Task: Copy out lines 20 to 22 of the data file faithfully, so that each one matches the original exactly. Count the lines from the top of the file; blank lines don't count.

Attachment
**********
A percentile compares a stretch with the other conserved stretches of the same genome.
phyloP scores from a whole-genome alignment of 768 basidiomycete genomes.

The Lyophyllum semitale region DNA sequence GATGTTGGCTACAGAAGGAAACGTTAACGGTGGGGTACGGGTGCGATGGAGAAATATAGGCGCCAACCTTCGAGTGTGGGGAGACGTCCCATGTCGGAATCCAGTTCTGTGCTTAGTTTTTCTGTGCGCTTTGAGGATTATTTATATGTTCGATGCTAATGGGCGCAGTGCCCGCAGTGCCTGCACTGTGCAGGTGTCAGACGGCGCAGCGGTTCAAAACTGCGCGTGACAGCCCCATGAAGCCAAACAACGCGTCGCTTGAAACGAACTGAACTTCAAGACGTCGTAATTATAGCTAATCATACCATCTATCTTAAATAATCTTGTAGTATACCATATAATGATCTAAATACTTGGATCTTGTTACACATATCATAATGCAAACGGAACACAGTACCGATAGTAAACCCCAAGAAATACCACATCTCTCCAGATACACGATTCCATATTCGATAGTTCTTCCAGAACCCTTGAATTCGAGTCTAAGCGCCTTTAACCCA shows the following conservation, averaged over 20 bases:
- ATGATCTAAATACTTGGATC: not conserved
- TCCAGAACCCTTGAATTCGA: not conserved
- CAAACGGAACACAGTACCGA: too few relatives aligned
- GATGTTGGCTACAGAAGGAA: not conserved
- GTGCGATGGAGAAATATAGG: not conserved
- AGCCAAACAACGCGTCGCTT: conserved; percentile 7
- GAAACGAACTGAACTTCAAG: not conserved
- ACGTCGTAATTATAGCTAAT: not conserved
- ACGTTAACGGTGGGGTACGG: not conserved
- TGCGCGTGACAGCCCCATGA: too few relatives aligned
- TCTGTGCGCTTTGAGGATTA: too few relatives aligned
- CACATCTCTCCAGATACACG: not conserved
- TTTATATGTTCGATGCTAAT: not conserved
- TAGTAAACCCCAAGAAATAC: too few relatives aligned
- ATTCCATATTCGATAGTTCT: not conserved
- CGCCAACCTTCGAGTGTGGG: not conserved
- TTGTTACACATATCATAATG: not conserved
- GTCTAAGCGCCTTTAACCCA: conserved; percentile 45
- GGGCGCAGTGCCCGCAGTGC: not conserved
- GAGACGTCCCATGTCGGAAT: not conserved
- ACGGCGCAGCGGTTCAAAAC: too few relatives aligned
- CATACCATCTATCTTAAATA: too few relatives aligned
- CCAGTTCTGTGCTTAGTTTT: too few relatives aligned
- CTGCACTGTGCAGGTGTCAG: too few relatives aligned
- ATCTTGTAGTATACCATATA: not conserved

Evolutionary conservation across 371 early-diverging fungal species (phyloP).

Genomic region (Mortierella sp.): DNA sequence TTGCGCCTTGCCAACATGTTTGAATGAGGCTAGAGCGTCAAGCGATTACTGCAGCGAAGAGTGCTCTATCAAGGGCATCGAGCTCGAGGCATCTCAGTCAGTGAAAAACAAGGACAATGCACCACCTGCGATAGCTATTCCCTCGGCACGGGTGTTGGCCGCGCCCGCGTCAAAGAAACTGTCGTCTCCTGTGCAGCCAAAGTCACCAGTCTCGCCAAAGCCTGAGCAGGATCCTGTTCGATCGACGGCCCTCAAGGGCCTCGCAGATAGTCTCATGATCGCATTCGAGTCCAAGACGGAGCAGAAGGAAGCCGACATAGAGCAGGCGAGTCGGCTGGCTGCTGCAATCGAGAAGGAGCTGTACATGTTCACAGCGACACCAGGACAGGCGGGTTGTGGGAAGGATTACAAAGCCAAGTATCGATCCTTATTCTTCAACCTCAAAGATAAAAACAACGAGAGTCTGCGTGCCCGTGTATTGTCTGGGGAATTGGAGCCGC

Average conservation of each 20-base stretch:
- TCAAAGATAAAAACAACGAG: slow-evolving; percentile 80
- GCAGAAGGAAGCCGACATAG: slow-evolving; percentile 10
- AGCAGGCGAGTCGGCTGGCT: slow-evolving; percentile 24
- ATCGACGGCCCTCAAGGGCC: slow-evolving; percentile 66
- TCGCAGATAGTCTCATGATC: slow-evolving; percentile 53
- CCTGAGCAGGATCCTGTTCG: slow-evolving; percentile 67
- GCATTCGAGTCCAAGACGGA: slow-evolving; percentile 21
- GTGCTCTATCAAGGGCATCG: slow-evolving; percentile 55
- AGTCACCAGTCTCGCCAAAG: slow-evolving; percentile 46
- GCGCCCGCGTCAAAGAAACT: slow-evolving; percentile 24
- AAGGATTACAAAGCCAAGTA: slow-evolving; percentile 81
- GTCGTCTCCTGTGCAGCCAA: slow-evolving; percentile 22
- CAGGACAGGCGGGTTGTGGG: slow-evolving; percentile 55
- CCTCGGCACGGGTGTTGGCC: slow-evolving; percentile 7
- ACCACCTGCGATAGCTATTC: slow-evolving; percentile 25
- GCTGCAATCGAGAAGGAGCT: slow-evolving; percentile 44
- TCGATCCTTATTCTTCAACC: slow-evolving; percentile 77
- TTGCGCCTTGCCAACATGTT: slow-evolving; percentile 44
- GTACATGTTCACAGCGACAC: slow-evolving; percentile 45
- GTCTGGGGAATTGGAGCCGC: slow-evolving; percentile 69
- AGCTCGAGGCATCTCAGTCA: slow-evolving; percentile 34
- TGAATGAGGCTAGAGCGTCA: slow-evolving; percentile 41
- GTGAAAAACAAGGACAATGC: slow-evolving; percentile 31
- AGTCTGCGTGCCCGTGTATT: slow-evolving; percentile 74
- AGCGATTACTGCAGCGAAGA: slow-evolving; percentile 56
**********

- TTGTTACACATATCATAATG: not conserved
- GTCTAAGCGCCTTTAACCCA: conserved; percentile 45
- GGGCGCAGTGCCCGCAGTGC: not conserved